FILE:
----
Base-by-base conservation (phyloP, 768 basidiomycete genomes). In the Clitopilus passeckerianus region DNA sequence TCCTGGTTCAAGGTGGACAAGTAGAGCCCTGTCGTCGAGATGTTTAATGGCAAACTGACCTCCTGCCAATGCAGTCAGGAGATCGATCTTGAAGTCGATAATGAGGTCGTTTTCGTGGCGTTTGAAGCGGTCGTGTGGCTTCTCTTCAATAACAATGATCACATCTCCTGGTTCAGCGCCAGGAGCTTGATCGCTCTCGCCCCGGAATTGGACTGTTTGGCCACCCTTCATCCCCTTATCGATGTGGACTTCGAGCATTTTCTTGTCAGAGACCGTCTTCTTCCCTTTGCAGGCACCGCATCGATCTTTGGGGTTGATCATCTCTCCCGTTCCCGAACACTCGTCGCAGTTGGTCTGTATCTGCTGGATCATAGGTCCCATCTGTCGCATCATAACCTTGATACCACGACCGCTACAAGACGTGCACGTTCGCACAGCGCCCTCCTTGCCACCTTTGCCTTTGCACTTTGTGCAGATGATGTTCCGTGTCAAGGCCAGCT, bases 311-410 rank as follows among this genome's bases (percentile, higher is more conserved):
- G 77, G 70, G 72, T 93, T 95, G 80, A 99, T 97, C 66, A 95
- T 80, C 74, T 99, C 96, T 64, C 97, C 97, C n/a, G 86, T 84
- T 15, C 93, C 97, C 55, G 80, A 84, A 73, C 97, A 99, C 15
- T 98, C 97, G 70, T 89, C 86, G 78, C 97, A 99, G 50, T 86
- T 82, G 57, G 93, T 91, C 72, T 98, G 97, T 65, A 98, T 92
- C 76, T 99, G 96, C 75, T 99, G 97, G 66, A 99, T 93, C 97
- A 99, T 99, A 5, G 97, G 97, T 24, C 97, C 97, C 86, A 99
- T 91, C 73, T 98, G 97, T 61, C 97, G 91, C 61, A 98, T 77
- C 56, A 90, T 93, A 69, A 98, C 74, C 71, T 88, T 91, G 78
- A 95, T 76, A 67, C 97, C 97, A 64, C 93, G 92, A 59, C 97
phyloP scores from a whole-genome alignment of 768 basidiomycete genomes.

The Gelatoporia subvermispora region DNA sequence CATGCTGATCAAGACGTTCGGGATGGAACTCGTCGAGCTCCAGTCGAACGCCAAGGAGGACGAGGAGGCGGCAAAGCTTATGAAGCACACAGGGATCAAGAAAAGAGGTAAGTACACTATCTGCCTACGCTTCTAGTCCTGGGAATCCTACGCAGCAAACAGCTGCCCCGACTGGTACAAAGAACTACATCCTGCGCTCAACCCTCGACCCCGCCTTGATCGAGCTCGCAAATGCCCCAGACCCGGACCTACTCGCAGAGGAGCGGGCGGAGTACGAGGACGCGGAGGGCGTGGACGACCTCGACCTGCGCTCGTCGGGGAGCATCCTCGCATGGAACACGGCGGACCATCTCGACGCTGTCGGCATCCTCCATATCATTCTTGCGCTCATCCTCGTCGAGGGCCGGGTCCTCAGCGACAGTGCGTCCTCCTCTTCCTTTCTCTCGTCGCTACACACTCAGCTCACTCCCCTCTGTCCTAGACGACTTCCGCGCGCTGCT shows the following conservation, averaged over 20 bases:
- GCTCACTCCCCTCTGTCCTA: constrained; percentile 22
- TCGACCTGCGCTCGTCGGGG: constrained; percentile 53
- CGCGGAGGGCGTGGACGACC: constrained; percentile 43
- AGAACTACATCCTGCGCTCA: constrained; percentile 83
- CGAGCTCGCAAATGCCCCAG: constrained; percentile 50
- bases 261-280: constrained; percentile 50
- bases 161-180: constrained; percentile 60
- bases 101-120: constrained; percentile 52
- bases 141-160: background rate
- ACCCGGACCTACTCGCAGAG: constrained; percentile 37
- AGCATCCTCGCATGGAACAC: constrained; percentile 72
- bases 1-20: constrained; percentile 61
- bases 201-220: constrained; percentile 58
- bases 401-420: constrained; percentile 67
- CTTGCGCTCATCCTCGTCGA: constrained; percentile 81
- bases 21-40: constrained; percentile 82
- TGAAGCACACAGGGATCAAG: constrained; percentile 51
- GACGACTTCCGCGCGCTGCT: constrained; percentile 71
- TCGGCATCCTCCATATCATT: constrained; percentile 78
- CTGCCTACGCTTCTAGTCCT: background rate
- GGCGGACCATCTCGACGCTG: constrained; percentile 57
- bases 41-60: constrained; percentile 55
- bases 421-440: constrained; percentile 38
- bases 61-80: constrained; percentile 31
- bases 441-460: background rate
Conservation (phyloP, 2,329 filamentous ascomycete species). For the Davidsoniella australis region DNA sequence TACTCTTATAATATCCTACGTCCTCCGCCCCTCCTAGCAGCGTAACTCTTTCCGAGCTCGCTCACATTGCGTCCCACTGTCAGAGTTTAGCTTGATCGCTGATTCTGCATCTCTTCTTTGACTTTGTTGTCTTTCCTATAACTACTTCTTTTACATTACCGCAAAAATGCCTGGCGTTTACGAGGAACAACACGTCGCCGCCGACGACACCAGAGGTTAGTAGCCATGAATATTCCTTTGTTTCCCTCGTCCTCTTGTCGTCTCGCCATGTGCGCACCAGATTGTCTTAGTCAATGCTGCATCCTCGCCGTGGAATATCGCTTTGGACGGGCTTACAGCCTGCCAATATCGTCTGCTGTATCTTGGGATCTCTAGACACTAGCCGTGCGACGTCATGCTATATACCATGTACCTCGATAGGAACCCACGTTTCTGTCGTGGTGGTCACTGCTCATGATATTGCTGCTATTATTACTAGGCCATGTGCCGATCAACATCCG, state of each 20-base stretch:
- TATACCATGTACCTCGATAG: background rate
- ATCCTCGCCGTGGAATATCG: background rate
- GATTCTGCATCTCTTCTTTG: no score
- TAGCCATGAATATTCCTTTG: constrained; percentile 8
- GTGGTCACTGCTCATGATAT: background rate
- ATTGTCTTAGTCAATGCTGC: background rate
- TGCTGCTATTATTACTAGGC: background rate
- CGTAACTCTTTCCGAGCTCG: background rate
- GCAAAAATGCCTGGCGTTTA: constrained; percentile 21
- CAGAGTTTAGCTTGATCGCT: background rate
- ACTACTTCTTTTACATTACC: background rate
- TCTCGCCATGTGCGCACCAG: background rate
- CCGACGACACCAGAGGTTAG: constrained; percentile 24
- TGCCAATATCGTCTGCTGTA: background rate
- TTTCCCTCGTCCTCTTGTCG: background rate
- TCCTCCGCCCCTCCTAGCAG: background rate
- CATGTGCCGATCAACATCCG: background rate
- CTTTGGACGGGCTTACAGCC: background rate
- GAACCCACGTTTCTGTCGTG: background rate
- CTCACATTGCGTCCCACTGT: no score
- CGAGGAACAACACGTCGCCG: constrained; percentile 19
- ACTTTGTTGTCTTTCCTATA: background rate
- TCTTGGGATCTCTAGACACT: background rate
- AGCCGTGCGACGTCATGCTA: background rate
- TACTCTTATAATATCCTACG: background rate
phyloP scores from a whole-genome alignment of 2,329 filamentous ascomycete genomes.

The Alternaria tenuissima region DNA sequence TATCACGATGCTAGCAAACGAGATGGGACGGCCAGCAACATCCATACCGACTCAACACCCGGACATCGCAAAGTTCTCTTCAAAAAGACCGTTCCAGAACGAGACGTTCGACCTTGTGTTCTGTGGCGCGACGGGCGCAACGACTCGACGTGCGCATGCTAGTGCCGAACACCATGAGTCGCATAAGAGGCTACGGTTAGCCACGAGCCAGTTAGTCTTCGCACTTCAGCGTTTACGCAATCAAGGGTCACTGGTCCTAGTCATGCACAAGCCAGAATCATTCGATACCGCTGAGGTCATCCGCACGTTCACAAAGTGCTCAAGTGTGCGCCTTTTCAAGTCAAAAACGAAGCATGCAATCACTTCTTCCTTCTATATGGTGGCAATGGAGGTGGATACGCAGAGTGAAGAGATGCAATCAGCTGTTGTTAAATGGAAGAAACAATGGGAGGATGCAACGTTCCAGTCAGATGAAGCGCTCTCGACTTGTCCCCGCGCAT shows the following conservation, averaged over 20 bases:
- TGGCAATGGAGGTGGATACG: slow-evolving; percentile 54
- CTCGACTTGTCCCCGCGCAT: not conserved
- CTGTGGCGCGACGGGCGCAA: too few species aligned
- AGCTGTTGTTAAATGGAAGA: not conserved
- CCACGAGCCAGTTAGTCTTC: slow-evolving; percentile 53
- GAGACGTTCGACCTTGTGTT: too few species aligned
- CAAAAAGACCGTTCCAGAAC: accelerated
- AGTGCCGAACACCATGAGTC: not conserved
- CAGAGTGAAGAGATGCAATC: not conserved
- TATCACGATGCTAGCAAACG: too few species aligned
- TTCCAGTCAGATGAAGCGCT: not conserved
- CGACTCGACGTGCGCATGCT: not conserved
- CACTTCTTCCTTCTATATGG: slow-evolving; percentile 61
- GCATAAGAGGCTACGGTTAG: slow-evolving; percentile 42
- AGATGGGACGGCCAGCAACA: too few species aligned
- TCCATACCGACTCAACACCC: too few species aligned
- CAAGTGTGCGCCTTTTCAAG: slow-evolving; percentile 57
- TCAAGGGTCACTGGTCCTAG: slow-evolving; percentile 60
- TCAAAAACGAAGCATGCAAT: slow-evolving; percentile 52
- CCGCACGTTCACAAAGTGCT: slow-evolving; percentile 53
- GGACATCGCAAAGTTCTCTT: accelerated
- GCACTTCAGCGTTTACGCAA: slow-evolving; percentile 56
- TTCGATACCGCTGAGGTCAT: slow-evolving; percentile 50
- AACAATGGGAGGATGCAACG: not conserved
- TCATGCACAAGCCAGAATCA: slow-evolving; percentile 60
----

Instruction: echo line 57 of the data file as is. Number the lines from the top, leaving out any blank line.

- CTTTGGACGGGCTTACAGCC: background rate